Tuvalu’s former PM said he would “never accept communist China” in the Pacific

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Scott Morrison shakes hands with Enele Sopoaga at the Pacific Islands Forum

Tuvalu’s former Prime Minister has said China’s growing presence and influence in the region is “disturbing”, and is an “intrusion”.

“I don’t think I would ever accept a communist country coming to Tuvalu and the Pacific,” Mr. Enele Sopoaga said to the ABC reporter covering a diplomatic event there.

“China can have its own policies and actions that we respect but we must also maintain our own values and principles”, Mr Sopoaga said, referring to a “global understanding based on equality” and democracy.

Mr Sopoaga also added that the decision of other Pacific nations to ditch ties with Taiwan not long after PIF was “unfortunate” and “untimely”.

Tuvalu is now one of only four Pacific Island countries that maintain ties with Taiwan after Solomon Islands and Kiribati formalised diplomatic relations with China last month.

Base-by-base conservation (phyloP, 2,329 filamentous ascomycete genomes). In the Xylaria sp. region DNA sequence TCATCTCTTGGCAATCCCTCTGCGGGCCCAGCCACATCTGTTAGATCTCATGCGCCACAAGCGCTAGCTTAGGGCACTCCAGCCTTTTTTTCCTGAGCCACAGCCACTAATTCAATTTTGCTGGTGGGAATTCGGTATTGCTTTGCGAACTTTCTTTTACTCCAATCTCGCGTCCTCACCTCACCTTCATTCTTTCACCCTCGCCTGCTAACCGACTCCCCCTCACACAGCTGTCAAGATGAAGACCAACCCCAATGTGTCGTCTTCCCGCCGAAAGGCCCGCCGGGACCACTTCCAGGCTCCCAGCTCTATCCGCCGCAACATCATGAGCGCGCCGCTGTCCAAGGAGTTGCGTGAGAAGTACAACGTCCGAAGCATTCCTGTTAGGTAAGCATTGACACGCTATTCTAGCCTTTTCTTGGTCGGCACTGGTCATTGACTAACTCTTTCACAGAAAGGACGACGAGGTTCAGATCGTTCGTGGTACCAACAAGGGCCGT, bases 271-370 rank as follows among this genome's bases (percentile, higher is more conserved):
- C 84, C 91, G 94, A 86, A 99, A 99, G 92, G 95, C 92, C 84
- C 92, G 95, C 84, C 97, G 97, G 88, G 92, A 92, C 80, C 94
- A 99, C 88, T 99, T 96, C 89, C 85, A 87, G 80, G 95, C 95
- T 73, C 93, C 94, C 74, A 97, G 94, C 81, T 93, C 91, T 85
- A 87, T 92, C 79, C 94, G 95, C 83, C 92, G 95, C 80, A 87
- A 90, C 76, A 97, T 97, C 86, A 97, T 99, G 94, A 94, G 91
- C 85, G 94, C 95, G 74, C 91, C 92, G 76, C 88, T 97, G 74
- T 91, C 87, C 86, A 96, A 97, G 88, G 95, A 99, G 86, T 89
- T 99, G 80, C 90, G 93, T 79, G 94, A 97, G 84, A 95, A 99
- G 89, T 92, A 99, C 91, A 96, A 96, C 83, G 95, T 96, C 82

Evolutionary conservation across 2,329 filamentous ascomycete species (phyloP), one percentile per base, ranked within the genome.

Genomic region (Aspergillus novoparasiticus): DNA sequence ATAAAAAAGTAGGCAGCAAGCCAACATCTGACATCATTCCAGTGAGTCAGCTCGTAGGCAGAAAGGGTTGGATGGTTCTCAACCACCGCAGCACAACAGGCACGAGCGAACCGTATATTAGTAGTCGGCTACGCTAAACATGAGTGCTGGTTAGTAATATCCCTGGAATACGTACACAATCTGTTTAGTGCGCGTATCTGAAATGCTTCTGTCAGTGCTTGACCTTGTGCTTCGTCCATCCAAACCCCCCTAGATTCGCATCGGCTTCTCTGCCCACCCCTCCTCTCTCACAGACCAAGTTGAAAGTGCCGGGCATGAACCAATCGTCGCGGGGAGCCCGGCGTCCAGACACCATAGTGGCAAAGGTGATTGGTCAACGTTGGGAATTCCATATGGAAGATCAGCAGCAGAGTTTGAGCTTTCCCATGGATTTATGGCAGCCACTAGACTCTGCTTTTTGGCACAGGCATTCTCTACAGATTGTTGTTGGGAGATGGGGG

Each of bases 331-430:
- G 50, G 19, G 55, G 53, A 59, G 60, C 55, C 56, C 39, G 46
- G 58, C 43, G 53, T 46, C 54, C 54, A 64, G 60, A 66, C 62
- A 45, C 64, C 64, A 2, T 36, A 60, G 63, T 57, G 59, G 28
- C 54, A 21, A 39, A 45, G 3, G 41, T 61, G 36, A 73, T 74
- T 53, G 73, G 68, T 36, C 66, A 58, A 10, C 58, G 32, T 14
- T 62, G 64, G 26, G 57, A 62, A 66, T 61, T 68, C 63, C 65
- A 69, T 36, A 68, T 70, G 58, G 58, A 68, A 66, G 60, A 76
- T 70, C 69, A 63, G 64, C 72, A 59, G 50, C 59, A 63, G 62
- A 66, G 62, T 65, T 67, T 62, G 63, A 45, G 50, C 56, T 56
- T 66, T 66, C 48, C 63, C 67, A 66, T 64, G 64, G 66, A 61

Enele Sopoaga, one of the Pacific’s most vocal leaders, was  Prime Minister when the country hosted the Pacific Islands Forum (PIF) in August.

Beijing has been known to put pressure on countries that side with Taiwan, for example, placing a ban on Chinese tourists to Palau last year that left hotels empty and an airline in limbo.

September 27, US State Secretary Mike Pompeo encouraged Tuvalu to work with Taiwan to push for democracy in the Pacific region as international media reported that the selection of a new prime minister in the South Pacific country could complicate its diplomatic relationship with Taiwan.

“We welcome your commitment to advancing our shared vision for a free and open Indo-Pacific region with other democracies in the Pacific region including Australia, New Zealand, Taiwan, and Japan,” Pompeo said.
By Winnie Troppie

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